Upon the exercise of our authority to independently review the record (see Matter of Tamika B. v. Pamela C., 151 AD3d 1220, 1221  ), we find no such extraordinary circumstances are present here. To determine whether extraordinary circumstances exist, we consider “such factors as the length of time the child has resided with the nonparent, the quality of the child's relationships with the parent and the nonparent, the prior disruption of the parent's custody, separation from siblings and any neglect or abdication of responsibilities by the parent” (Matter of Lina Y. v. Audra Z., 132 AD3d 1086, 1087  [internal quotation marks and citation omitted]; accord Matter of Ramos v. Ramos, 75 AD3d at 1010). Without dispute, the record demonstrates that the mother has a significant and disturbing history with DSS. For example, in 1996, the mother was convicted of criminally negligent homicide of her three-month-old child and, in 1999 and 2000, she was determined to have permanently neglected her four other children. No party objected to Family Court taking judicial notice of this history. The record includes a number of prior orders pertaining to a 2001 neglect proceeding with respect to the older child, and a 2004 order, also issued on consent, that awarded the grandmother, mother and father joint custody of the older child with primary physical custody to the grandmother. Apart from the 2014 order, there is nothing in the record that demonstrates that there was a prior finding that the mother derivatively neglected the younger child, nor is there an order placing custody of the younger child with the grandmother based on a finding of extraordinary circumstances. Notably, the 2004 and 2014 orders allowed the mother to have unsupervised parenting time with the children.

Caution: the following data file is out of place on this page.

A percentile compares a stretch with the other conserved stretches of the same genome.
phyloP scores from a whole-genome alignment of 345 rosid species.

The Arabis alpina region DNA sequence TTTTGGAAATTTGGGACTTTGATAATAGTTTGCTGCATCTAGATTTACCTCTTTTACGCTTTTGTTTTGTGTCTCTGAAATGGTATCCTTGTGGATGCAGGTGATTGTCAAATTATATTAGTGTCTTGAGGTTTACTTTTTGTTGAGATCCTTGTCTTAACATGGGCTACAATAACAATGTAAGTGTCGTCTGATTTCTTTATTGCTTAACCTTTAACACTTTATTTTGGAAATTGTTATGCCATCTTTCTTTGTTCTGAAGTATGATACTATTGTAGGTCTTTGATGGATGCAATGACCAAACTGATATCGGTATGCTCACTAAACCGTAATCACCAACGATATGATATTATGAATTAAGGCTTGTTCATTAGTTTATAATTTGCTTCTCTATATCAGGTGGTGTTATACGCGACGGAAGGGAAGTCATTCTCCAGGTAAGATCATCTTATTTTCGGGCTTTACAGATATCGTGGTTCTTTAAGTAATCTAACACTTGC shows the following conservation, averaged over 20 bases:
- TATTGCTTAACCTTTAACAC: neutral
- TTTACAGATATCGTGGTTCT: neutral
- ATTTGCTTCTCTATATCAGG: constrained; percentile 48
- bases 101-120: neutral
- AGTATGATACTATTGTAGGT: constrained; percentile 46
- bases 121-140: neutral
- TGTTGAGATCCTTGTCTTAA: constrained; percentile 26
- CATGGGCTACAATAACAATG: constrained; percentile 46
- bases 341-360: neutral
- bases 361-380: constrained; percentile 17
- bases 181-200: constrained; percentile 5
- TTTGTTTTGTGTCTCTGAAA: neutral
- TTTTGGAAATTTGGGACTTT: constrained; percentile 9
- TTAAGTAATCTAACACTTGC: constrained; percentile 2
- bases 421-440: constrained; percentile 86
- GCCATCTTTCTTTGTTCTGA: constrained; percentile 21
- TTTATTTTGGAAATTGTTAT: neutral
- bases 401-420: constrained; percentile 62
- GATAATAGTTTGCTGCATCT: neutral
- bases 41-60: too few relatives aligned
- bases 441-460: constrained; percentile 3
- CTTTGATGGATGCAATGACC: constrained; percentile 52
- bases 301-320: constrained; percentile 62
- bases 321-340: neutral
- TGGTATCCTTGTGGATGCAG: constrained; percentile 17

It is not disputed that the younger child resided with the grandmother from the time that he was born until September 2015, when, with the grandmother's consent, he began to live with the mother and her boyfriend. While the father may have had some parenting time, he testified that he did not want custody of or visitation with the children. The grandmother testified unequivocally that she was no longer able to care for the children and could not continue to be their primary custodian. The mother testified that she was taking medication under the supervision of a medical provider, that both she and the younger child were receiving regular mental health counseling, that the younger child was doing well in school and at home, and that, since the older child had been placed in DSS custody, there have been no arguments in their household. The mother further confirmed that she has a “great” relationship with the grandmother, who is welcome to unlimited visitation.